I bought a multi-grafted apple tree. Does it need pruning?

OmniMarch 27, 2013

Hello again!
A few days ago, I bought a 5-grafted apple tree from Home Depot. I believe the apple tree itself is 4 or 5 years old. When I was picking out the tree, I was looking to buy one in which each of the grafts were well distanced and spaced from the others. I think this tree was the best out of the lot.

Anyways, here are the pictures:

12 O Clock view

3 O Clock View

6 O Clock View

9 O Clock View

Top view

If I were to prune this tree, I would prune the branches that are criss-crossing each other and the ones that are growing inwards towards the center of the tree. I'd then cut off about 10 CM from the tip of the main scaffold branches.

Should I prune this tree or leave it as is?

Thank you.

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Jayacts

Omni,

I thought this might be some helpful literature on the general maintenance of multiple budded varieties, from the Dave Wilson site:

In comparison to a single fruit tree, multi-budded trees require special consideration.
When selecting a multi-budded tree, look for one that has an even distribution of limbs around the tree. If the different fruit varieties (the limbs) are not well-spread on your trees, use a spreader to separate them.
Multi-budded fruit trees are grown close together in the nursery rows and this can result in some of the budded selections receiving less-than-optimum sunlight during their development.
Always plant the smallest limb (the "weakest" bud) to the south/southwest to insure that it gets plenty of sun..
Cut back the strongest growing varieties by 2/3rds.
Cut back the weakest variety by 1/2 " or not at all.
During the summer, watch the growth-rate of the smaller limbs to determine if pruning is necessary at that time. If the weakest variety is 1/2 the size of the others, it's best not to cut it back.
Do Not! let one variety take over - or one or more of the the others may fail. Prune back the more aggressive limbs. Summer-prune when necessary in order to let sunlight get to all the developing varieties. The primary reason for the failure of multi-budded fruit trees is letting one variety take over which can cause the others to fail. This is most often due to lack of summer pruning when needed. remember to keep even sunlight available to all the developing selections.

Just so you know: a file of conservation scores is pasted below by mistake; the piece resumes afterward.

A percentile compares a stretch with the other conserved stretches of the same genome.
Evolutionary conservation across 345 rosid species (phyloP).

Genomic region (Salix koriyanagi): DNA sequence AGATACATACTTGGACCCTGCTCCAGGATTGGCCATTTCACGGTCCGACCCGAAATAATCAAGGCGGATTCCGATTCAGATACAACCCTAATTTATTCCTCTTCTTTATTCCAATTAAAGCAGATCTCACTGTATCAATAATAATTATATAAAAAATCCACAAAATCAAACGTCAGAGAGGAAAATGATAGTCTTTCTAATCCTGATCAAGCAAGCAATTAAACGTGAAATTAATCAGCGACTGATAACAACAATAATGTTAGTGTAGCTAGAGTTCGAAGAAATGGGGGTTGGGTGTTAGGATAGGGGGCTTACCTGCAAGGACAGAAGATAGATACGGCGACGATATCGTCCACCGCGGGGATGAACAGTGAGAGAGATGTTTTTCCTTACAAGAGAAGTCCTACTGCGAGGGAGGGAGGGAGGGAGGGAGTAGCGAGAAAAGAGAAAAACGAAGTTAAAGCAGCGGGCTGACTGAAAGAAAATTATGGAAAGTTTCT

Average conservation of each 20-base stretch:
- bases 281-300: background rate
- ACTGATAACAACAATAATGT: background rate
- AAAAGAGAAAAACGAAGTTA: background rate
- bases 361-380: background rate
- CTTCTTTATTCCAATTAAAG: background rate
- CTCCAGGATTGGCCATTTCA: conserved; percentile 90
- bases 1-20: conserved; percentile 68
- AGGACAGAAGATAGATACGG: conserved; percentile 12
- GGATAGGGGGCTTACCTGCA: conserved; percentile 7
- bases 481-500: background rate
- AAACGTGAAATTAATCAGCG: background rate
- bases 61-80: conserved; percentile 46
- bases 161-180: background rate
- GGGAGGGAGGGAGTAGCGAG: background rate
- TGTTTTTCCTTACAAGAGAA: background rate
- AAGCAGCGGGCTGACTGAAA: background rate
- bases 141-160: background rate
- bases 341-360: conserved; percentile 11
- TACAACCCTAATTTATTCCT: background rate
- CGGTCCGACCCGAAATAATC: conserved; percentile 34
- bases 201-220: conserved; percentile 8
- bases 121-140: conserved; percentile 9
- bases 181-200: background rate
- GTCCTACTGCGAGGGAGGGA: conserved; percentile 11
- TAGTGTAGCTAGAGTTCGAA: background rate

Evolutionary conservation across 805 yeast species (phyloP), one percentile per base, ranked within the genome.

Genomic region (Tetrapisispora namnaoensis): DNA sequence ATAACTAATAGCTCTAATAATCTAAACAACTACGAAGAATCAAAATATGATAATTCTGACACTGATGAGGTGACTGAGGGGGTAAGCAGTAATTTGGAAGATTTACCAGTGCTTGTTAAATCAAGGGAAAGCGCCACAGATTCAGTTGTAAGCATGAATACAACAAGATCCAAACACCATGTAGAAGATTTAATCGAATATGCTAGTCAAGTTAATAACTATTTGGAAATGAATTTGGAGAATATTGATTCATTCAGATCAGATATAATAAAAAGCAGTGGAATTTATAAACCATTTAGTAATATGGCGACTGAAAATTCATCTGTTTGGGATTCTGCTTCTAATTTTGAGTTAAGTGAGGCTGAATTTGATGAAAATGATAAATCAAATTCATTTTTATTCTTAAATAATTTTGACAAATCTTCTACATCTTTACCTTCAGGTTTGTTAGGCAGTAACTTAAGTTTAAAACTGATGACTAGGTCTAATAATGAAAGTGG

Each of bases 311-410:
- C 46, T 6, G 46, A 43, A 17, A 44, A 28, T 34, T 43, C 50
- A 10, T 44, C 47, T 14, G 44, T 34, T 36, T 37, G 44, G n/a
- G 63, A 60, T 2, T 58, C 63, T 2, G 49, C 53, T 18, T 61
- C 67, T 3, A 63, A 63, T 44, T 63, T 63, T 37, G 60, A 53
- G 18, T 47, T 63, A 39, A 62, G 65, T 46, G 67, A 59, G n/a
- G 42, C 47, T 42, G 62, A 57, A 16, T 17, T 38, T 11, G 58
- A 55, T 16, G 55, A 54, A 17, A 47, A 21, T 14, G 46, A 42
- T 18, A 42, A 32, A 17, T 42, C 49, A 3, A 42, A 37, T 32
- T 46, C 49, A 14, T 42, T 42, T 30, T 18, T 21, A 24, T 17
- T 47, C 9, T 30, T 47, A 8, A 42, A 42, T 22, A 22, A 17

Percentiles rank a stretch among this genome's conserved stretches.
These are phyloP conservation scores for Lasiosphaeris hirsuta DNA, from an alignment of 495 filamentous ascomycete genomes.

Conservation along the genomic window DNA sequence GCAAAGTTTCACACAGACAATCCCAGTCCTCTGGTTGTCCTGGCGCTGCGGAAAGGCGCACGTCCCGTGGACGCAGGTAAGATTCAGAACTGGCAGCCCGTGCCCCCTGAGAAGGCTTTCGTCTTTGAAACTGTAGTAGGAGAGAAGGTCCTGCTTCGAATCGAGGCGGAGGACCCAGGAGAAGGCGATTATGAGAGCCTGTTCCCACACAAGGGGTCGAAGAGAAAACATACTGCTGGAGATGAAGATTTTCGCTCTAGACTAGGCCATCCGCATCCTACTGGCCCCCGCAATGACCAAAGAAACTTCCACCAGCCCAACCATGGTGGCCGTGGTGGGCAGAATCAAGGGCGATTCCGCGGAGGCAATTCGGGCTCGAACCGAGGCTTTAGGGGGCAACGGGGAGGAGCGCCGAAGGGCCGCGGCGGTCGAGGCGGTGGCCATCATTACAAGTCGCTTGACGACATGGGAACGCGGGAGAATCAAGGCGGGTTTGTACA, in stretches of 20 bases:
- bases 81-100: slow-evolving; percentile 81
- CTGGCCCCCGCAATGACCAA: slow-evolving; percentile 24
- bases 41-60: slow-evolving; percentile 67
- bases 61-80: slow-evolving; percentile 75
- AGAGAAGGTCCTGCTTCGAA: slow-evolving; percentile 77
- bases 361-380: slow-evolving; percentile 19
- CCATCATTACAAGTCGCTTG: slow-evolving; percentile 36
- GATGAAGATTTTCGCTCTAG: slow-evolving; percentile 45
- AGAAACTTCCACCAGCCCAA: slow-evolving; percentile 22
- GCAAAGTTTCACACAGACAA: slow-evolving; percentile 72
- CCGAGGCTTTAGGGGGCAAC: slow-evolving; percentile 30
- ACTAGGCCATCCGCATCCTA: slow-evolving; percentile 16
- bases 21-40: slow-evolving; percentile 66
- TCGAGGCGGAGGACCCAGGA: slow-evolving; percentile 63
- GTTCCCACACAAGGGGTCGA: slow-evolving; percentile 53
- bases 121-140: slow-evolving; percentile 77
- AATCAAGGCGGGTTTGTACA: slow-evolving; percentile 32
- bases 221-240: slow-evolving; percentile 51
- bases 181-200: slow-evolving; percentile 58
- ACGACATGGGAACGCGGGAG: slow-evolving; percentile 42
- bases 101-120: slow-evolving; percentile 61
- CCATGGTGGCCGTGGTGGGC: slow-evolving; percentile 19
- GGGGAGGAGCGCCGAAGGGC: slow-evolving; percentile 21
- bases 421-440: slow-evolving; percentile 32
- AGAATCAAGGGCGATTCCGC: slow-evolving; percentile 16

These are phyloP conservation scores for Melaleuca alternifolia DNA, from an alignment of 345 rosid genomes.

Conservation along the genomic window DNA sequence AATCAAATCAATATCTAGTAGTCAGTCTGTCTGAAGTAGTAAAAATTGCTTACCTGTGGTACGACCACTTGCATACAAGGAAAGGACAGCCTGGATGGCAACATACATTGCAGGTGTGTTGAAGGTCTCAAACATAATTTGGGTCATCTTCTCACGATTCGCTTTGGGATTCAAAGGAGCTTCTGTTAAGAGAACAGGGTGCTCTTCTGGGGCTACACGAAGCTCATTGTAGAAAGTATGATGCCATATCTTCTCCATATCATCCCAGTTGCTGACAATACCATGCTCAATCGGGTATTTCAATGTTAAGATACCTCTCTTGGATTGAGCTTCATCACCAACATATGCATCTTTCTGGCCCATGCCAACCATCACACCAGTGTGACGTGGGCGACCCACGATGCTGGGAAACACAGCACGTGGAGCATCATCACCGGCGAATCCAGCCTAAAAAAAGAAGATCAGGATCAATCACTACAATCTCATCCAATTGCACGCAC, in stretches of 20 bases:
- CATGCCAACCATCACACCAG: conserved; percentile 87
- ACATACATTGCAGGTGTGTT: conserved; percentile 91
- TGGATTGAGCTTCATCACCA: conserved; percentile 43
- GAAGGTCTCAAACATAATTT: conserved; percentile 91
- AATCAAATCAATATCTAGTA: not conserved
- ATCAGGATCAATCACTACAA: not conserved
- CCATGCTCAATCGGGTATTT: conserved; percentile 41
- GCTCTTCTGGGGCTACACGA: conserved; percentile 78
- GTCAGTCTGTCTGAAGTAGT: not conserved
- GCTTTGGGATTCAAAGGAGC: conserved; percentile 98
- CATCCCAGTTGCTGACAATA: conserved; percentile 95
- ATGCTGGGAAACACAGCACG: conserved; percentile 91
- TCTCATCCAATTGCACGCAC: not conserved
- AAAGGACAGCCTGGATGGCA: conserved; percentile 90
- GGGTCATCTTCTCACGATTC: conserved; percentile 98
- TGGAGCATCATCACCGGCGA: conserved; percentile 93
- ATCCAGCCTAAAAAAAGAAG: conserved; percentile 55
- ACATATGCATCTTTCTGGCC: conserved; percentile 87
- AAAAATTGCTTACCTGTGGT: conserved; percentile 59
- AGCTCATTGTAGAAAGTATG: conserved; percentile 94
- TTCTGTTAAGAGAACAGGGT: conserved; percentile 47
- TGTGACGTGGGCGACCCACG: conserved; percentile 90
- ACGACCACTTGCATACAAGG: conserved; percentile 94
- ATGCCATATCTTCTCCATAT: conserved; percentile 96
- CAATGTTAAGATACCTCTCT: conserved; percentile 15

After the third season, maintain the multi-budded tree so that each fruit-type grows in balance with the others.

Hope it helps!

Jay

    Bookmark   March 27, 2013 at 1:58PM
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Omni

Thanks a lot for your input, Jay. That was very helpful! I'll keep that in mind when I'm pruning this apple tree. However, my question is whether or not I should prune this. I just planted it in my yard a few days ago. Should I just let it grow as is and prune it next season, or should I do it immediately now?

    Bookmark   March 28, 2013 at 1:56AM
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dmtaylor(5a (WI))

On a newly planted tree, you should always prune it pretty severely right away at planting (NOW) because the roots are always damaged somewhat as the result of the transplanting, so you need to maintain balance between the roots and the upper wood of the tree. Most experts will suggest removing at least 1/3 of the wood on the entire tree at planting.

For a multi-grafted 5-in-1 tree like this, you will want to prune all the different varieties in such a way that you have approximately the same amount of wood for each variety, as they will compete with one another for space and light -- and not just this season, but for the entire life of the tree. You will need to repeat the pruning process every mid-summer and late winter (twice per year) to maintain balance between the different varieties. Prune the most vigorous varieties the most, and prune the least vigorous ones barely at all or not at all, as Jay explained above.